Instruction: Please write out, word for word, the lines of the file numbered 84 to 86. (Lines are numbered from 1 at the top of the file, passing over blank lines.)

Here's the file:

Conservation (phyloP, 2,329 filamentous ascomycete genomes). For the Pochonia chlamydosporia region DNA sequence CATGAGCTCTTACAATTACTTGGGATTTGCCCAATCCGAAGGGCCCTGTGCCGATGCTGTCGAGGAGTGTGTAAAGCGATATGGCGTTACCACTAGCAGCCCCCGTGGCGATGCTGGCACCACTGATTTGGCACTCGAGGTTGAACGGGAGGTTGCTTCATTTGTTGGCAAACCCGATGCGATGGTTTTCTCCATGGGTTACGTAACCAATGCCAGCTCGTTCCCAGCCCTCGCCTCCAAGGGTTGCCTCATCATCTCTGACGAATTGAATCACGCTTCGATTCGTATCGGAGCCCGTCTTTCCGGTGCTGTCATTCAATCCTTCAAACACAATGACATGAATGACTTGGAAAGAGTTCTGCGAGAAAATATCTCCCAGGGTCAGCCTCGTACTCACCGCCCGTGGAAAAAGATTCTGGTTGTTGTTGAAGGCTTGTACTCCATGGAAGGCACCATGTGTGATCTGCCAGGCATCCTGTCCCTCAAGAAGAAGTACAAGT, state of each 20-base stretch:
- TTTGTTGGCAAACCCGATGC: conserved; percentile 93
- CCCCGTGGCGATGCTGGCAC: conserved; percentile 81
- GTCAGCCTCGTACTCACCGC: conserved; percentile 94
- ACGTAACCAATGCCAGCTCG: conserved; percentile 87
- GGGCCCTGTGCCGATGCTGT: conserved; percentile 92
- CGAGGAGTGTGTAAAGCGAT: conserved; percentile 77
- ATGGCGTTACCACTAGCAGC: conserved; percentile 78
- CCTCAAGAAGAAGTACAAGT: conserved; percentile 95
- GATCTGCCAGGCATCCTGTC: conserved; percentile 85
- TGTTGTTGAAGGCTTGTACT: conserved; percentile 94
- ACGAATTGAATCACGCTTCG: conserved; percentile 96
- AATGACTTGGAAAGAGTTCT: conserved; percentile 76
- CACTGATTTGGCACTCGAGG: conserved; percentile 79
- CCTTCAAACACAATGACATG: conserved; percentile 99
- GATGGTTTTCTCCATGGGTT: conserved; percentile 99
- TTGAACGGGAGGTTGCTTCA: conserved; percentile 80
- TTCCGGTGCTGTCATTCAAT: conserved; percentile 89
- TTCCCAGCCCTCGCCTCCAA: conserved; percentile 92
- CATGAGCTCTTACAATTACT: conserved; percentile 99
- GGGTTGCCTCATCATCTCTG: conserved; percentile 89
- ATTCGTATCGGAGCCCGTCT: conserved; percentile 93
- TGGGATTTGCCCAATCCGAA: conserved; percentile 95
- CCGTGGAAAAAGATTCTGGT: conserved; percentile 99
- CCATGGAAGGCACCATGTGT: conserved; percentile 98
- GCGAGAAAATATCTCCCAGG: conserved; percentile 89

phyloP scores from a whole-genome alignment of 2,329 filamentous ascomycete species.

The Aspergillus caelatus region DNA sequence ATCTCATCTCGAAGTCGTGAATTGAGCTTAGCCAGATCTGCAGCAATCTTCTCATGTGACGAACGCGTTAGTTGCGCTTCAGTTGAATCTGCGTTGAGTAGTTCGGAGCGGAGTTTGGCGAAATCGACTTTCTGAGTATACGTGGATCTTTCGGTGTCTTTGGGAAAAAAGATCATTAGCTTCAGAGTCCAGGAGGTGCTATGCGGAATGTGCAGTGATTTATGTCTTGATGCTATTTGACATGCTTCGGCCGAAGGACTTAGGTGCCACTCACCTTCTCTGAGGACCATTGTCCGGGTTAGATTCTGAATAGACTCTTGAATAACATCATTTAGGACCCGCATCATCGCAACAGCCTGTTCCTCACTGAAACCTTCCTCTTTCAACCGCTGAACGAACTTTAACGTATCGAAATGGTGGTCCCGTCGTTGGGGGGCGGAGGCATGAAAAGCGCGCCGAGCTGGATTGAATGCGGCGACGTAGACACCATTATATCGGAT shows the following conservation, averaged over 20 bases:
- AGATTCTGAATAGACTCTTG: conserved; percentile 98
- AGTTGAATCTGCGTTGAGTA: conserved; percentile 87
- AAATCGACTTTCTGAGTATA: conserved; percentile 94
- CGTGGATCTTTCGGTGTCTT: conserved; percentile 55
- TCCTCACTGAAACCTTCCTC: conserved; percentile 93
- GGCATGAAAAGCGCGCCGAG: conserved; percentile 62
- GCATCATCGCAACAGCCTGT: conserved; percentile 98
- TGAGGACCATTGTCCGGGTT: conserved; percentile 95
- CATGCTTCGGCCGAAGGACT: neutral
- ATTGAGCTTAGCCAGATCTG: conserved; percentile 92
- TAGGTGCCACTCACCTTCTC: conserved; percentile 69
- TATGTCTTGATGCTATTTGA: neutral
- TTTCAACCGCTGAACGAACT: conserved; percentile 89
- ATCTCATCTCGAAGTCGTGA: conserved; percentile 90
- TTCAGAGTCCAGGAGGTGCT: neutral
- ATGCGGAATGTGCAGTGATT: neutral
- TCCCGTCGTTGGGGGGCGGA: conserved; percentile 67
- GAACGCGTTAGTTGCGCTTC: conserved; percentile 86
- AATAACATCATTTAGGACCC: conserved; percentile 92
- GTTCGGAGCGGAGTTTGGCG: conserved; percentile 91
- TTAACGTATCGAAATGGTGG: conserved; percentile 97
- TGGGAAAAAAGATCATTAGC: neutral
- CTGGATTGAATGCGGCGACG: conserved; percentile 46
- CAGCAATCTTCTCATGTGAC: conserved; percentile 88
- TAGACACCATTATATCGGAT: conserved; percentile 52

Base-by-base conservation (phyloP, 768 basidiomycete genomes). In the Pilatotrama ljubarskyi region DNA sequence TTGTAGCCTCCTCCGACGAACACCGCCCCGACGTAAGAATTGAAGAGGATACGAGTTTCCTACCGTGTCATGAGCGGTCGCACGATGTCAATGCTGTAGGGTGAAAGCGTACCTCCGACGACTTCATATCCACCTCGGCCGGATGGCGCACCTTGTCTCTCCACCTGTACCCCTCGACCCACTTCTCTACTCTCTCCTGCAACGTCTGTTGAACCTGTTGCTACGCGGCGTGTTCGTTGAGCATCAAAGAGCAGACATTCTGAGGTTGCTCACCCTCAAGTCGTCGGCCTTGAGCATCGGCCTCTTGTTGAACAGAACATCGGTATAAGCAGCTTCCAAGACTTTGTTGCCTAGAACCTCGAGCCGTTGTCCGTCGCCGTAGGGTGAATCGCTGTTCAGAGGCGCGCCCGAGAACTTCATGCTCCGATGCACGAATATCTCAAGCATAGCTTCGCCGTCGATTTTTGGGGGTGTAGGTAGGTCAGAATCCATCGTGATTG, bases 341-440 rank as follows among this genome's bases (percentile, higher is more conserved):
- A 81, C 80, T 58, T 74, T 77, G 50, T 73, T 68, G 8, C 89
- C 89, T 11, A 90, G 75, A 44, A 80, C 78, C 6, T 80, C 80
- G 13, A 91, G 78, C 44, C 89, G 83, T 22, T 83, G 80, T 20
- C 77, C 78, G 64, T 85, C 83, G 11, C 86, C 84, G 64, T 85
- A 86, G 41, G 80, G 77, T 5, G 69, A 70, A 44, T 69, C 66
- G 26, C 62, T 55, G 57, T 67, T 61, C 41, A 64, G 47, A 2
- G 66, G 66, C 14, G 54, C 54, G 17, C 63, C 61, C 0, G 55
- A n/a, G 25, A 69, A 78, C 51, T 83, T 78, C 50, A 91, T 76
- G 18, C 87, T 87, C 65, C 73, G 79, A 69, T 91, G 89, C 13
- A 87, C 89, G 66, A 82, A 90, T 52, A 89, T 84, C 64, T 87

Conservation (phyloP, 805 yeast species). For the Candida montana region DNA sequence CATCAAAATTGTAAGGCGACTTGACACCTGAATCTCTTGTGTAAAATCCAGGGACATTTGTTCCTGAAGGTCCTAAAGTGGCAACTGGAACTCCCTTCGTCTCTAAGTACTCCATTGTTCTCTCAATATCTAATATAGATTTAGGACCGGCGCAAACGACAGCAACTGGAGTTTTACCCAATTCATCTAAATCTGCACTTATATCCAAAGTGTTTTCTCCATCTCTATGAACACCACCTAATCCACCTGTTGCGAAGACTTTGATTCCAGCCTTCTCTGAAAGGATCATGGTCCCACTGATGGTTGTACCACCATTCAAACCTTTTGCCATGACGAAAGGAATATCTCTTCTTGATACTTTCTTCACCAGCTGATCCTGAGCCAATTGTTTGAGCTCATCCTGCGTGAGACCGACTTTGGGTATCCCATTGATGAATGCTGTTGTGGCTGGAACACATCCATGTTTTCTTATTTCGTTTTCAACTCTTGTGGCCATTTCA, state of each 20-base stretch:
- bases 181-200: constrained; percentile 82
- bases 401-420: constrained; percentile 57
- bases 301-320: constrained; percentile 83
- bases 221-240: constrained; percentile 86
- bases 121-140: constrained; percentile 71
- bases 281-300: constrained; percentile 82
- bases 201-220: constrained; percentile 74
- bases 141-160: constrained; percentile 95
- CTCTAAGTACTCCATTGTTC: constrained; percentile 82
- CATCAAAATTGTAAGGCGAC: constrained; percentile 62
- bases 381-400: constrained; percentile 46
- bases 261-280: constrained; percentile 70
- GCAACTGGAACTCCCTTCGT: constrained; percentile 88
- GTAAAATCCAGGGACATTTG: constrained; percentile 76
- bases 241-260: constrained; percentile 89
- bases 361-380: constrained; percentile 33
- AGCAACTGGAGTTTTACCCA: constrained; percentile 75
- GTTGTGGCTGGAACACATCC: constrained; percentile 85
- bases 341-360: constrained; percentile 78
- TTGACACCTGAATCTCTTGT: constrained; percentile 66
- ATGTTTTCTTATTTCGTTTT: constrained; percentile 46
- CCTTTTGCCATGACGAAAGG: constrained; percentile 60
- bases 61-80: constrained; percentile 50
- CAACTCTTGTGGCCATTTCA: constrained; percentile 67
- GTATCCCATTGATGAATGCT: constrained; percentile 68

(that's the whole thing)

- bases 341-360: constrained; percentile 78
- TTGACACCTGAATCTCTTGT: constrained; percentile 66
- ATGTTTTCTTATTTCGTTTT: constrained; percentile 46